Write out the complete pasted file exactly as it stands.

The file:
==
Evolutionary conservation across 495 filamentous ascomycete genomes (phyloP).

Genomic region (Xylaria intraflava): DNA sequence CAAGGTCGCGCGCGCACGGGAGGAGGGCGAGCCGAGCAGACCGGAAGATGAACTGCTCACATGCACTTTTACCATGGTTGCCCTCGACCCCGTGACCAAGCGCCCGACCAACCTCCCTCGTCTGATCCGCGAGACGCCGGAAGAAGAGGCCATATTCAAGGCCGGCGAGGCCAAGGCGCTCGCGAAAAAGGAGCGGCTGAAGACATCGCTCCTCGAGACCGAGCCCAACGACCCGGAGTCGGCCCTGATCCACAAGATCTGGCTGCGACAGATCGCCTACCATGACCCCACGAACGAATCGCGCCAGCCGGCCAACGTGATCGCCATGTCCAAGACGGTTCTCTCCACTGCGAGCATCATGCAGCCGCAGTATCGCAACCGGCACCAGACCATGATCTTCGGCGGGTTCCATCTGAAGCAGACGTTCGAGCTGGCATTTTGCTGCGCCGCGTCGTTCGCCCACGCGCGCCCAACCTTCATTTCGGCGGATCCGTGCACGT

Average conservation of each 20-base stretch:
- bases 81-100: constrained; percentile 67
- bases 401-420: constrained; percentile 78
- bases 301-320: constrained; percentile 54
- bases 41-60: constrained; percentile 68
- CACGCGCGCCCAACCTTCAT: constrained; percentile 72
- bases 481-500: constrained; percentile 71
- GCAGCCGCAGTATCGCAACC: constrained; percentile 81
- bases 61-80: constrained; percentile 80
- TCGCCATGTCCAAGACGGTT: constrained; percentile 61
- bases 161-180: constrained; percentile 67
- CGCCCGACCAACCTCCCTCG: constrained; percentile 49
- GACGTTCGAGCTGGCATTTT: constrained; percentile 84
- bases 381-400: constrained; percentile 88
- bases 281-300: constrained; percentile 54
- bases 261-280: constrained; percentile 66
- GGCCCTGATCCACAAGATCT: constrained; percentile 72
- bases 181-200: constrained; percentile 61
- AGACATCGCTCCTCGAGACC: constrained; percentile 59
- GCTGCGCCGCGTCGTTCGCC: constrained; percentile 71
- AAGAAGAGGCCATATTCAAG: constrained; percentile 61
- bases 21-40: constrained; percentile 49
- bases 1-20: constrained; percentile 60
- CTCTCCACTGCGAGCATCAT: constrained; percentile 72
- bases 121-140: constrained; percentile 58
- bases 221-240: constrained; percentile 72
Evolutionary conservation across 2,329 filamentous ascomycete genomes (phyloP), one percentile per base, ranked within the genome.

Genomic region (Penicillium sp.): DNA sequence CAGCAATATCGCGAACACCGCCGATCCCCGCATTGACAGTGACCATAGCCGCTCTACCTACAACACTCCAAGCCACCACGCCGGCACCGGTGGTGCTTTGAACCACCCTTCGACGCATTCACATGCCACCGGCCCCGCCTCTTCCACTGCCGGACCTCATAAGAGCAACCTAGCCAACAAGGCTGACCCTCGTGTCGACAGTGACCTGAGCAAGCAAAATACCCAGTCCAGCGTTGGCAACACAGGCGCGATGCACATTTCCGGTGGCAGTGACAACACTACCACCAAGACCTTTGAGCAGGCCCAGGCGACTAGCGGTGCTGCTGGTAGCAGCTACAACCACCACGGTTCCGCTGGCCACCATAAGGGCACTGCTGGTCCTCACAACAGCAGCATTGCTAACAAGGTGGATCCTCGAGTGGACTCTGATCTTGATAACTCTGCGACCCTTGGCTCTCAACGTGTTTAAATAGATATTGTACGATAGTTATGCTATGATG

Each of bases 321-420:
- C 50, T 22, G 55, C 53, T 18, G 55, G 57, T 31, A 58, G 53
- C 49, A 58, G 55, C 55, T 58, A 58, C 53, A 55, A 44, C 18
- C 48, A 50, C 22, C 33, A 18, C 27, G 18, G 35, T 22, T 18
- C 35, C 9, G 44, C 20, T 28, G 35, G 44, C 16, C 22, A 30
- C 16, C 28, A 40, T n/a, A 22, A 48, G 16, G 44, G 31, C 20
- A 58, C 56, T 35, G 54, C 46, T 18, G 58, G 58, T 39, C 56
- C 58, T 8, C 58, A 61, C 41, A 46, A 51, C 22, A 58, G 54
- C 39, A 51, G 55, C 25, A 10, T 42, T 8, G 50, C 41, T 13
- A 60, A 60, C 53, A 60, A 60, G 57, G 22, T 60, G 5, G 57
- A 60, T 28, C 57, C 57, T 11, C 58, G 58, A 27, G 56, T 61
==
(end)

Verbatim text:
Evolutionary conservation across 495 filamentous ascomycete genomes (phyloP).

Genomic region (Xylaria intraflava): DNA sequence CAAGGTCGCGCGCGCACGGGAGGAGGGCGAGCCGAGCAGACCGGAAGATGAACTGCTCACATGCACTTTTACCATGGTTGCCCTCGACCCCGTGACCAAGCGCCCGACCAACCTCCCTCGTCTGATCCGCGAGACGCCGGAAGAAGAGGCCATATTCAAGGCCGGCGAGGCCAAGGCGCTCGCGAAAAAGGAGCGGCTGAAGACATCGCTCCTCGAGACCGAGCCCAACGACCCGGAGTCGGCCCTGATCCACAAGATCTGGCTGCGACAGATCGCCTACCATGACCCCACGAACGAATCGCGCCAGCCGGCCAACGTGATCGCCATGTCCAAGACGGTTCTCTCCACTGCGAGCATCATGCAGCCGCAGTATCGCAACCGGCACCAGACCATGATCTTCGGCGGGTTCCATCTGAAGCAGACGTTCGAGCTGGCATTTTGCTGCGCCGCGTCGTTCGCCCACGCGCGCCCAACCTTCATTTCGGCGGATCCGTGCACGT

Average conservation of each 20-base stretch:
- bases 81-100: constrained; percentile 67
- bases 401-420: constrained; percentile 78
- bases 301-320: constrained; percentile 54
- bases 41-60: constrained; percentile 68
- CACGCGCGCCCAACCTTCAT: constrained; percentile 72
- bases 481-500: constrained; percentile 71
- GCAGCCGCAGTATCGCAACC: constrained; percentile 81
- bases 61-80: constrained; percentile 80
- TCGCCATGTCCAAGACGGTT: constrained; percentile 61
- bases 161-180: constrained; percentile 67
- CGCCCGACCAACCTCCCTCG: constrained; percentile 49
- GACGTTCGAGCTGGCATTTT: constrained; percentile 84
- bases 381-400: constrained; percentile 88
- bases 281-300: constrained; percentile 54
- bases 261-280: constrained; percentile 66
- GGCCCTGATCCACAAGATCT: constrained; percentile 72
- bases 181-200: constrained; percentile 61
- AGACATCGCTCCTCGAGACC: constrained; percentile 59
- GCTGCGCCGCGTCGTTCGCC: constrained; percentile 71
- AAGAAGAGGCCATATTCAAG: constrained; percentile 61
- bases 21-40: constrained; percentile 49
- bases 1-20: constrained; percentile 60
- CTCTCCACTGCGAGCATCAT: constrained; percentile 72
- bases 121-140: constrained; percentile 58
- bases 221-240: constrained; percentile 72
Evolutionary conservation across 2,329 filamentous ascomycete genomes (phyloP), one percentile per base, ranked within the genome.

Genomic region (Penicillium sp.): DNA sequence CAGCAATATCGCGAACACCGCCGATCCCCGCATTGACAGTGACCATAGCCGCTCTACCTACAACACTCCAAGCCACCACGCCGGCACCGGTGGTGCTTTGAACCACCCTTCGACGCATTCACATGCCACCGGCCCCGCCTCTTCCACTGCCGGACCTCATAAGAGCAACCTAGCCAACAAGGCTGACCCTCGTGTCGACAGTGACCTGAGCAAGCAAAATACCCAGTCCAGCGTTGGCAACACAGGCGCGATGCACATTTCCGGTGGCAGTGACAACACTACCACCAAGACCTTTGAGCAGGCCCAGGCGACTAGCGGTGCTGCTGGTAGCAGCTACAACCACCACGGTTCCGCTGGCCACCATAAGGGCACTGCTGGTCCTCACAACAGCAGCATTGCTAACAAGGTGGATCCTCGAGTGGACTCTGATCTTGATAACTCTGCGACCCTTGGCTCTCAACGTGTTTAAATAGATATTGTACGATAGTTATGCTATGATG

Each of bases 321-420:
- C 50, T 22, G 55, C 53, T 18, G 55, G 57, T 31, A 58, G 53
- C 49, A 58, G 55, C 55, T 58, A 58, C 53, A 55, A 44, C 18
- C 48, A 50, C 22, C 33, A 18, C 27, G 18, G 35, T 22, T 18
- C 35, C 9, G 44, C 20, T 28, G 35, G 44, C 16, C 22, A 30
- C 16, C 28, A 40, T n/a, A 22, A 48, G 16, G 44, G 31, C 20
- A 58, C 56, T 35, G 54, C 46, T 18, G 58, G 58, T 39, C 56
- C 58, T 8, C 58, A 61, C 41, A 46, A 51, C 22, A 58, G 54
- C 39, A 51, G 55, C 25, A 10, T 42, T 8, G 50, C 41, T 13
- A 60, A 60, C 53, A 60, A 60, G 57, G 22, T 60, G 5, G 57
- A 60, T 28, C 57, C 57, T 11, C 58, G 58, A 27, G 56, T 61